Perchlorate Pump: Molecule draws contaminant into breast milk

Sarah C. Williams Science News Week of Dec. 8, 2007; Vol. 172, No. 23 , p. 358

A molecular pump designed to transport iodine also concentrates the pollutant perchlorate in breast milk, scientists have shown. The result is higher levels of the chemical in breast milk than in other parts of the body, with implications for the amount of perchlorate that pregnant and lactating women can safely ingest.

For the past decade, scientists have debated the health effects of perchlorate, which leaches into groundwater around explosives manufacturing plants. The contaminant was found in some states' drinking water in the mid-1990s. Since then, perchlorate has also turned up in produce grown with contaminated water, and scientists and policy makers have reached no consensus on what levels of the chemical are safe in humans.

Toxic Controversy: Perchlorate found in milk, but risk is debated

Ben Harder Science News Week of Oct. 11, 2003; Vol. 164, No. 15 , p. 230

Researchers in Texas have detected the chemical perchlorate in milk, crops, and a significant portion of the state's groundwater. However, it's unclear how much exposure people face through food or water, and a scientific gathering has just produced a statement downplaying perchlorate's biological effects.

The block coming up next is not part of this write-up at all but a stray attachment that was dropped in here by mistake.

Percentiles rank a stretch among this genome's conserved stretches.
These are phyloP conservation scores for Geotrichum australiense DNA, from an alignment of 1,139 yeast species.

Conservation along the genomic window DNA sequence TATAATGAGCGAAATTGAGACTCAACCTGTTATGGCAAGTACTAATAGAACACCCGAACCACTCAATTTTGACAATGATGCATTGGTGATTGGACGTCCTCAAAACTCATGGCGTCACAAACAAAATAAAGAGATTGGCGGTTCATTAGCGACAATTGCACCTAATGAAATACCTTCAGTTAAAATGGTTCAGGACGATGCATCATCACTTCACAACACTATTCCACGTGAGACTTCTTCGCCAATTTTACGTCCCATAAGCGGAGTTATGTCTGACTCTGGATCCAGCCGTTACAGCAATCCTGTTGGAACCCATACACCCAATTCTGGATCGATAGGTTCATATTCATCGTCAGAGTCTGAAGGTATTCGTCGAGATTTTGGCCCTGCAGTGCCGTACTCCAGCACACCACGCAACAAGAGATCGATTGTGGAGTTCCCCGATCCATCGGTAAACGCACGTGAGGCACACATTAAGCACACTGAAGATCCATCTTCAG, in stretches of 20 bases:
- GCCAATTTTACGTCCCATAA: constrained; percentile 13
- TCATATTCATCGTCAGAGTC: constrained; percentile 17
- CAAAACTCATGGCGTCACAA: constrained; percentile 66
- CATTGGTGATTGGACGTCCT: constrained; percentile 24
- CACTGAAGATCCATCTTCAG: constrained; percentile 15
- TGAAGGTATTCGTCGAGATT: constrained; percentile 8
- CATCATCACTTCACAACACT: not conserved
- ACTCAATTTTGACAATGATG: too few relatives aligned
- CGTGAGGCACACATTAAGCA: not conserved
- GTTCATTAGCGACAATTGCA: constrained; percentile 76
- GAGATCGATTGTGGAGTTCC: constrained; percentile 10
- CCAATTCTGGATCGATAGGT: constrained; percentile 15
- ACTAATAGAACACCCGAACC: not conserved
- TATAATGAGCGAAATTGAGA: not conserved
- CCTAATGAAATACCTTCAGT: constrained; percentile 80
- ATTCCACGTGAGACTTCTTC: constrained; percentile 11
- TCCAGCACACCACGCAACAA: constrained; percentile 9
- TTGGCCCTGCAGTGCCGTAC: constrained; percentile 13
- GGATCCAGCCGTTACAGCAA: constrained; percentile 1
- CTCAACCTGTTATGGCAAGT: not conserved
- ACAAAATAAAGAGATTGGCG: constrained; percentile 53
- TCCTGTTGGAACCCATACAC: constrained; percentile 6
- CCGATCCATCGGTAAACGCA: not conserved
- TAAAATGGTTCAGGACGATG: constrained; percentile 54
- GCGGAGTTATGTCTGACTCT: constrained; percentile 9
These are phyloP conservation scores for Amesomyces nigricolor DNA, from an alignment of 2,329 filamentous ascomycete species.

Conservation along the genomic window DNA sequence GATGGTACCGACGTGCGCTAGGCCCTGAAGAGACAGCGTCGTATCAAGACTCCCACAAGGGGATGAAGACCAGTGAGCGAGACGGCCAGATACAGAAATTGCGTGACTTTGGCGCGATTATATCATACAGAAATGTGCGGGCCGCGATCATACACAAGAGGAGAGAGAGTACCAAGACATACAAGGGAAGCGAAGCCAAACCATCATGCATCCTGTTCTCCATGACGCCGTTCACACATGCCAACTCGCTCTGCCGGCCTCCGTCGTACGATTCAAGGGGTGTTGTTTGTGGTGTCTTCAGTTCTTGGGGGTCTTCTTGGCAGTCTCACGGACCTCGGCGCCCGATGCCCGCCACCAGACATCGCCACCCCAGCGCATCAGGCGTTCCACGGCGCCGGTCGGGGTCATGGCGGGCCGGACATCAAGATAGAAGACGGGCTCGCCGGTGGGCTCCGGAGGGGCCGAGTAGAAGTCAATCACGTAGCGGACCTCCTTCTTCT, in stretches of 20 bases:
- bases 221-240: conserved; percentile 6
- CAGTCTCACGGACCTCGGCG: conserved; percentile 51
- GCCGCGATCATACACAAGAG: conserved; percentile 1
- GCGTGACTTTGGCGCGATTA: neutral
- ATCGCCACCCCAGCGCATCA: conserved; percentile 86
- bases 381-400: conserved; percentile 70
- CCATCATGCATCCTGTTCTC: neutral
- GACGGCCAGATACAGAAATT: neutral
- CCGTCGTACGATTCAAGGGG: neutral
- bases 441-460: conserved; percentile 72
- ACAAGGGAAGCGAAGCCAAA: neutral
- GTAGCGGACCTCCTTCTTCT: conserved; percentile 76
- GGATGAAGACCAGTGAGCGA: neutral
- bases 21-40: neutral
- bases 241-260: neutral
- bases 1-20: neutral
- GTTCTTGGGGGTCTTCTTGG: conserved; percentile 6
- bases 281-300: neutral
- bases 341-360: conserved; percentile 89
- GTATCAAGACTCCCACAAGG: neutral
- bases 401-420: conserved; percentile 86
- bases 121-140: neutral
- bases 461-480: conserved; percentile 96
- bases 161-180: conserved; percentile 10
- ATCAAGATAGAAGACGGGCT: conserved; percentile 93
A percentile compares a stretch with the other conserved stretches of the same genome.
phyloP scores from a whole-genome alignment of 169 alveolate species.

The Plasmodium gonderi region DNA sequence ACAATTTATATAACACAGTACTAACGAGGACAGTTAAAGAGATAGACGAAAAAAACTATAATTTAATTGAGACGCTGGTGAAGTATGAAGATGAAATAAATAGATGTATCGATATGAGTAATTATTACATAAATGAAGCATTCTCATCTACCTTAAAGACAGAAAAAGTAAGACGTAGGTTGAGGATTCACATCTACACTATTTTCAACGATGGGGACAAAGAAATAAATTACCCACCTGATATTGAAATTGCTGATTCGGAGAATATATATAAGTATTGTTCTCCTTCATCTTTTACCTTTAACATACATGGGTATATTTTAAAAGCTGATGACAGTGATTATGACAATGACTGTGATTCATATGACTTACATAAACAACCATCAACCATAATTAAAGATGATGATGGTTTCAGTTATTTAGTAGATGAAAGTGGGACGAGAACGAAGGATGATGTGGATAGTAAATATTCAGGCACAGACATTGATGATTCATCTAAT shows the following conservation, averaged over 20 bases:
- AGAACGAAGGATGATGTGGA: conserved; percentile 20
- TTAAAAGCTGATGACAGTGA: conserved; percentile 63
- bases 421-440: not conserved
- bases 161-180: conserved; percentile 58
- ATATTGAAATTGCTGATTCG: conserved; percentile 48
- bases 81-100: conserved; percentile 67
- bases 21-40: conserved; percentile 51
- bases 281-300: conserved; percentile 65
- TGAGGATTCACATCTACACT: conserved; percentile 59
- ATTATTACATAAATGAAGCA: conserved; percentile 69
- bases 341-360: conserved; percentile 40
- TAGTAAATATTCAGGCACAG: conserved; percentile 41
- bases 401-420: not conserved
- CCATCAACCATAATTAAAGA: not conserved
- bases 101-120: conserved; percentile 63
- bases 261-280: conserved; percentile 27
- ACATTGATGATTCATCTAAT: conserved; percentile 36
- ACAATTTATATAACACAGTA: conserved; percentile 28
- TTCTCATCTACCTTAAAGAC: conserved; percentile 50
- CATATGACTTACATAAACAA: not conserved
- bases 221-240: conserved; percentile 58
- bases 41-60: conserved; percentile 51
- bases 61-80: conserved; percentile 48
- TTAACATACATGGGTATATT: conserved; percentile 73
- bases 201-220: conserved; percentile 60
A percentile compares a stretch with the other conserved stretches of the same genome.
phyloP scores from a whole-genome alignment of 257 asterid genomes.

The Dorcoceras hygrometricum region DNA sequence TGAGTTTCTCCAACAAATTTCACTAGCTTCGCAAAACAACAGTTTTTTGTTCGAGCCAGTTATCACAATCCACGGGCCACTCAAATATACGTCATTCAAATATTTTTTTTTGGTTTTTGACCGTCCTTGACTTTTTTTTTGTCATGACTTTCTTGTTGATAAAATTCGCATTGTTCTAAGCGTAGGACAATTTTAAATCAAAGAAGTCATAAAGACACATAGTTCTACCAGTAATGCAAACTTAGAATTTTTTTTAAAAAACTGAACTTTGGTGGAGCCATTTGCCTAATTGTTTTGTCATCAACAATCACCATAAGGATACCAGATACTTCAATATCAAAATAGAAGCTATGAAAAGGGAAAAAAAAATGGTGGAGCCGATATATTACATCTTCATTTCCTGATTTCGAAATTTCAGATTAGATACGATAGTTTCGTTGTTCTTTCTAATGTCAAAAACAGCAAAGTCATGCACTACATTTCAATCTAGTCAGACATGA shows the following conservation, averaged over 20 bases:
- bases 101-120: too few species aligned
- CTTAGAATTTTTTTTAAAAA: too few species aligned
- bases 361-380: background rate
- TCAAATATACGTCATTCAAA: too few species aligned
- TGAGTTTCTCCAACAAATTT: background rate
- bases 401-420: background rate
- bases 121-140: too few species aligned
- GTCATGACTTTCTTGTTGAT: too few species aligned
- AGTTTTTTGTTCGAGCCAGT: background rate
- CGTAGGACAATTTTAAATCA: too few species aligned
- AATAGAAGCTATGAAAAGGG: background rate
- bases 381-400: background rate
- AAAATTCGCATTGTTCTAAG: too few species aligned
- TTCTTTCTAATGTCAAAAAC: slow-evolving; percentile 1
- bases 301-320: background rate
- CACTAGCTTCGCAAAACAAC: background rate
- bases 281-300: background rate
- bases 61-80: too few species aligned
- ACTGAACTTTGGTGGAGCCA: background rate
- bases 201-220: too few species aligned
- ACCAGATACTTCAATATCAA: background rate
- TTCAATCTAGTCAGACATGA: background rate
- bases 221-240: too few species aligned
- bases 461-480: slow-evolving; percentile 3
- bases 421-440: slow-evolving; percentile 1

Perchlorate is known to occur naturally only in parts of Chile (SN: 10/16/99, p. 245: http://www.sciencenews.org/sn_arc99/10_16_99/fob3.htm). Most perchlorate in the environment is thought to come from Chilean fertilizer ingredients or from solid rocket fuel, which contains synthetic perchlorate.

The compound can affect the thyroid gland because it inhibits the tissue's uptake of iodine from the blood. Health concerns focus on pregnant women and children, whose development could be disrupted by decreases in thyroid hormone due to insufficient iodine uptake.

So far, only California has established a preliminary drinking-water standard for perchlorate—4 micrograms per liter. Last year, the Environmental Protection Agency proposed a more stringent standard of 1 µg/l, but the Department of Defense challenged the underlying risk assessment, which is now being reviewed. Other groups argue that amounts dozens of times EPA's proposed limit would still be safe. None of these proposals accounts for exposure to perchlorate through food.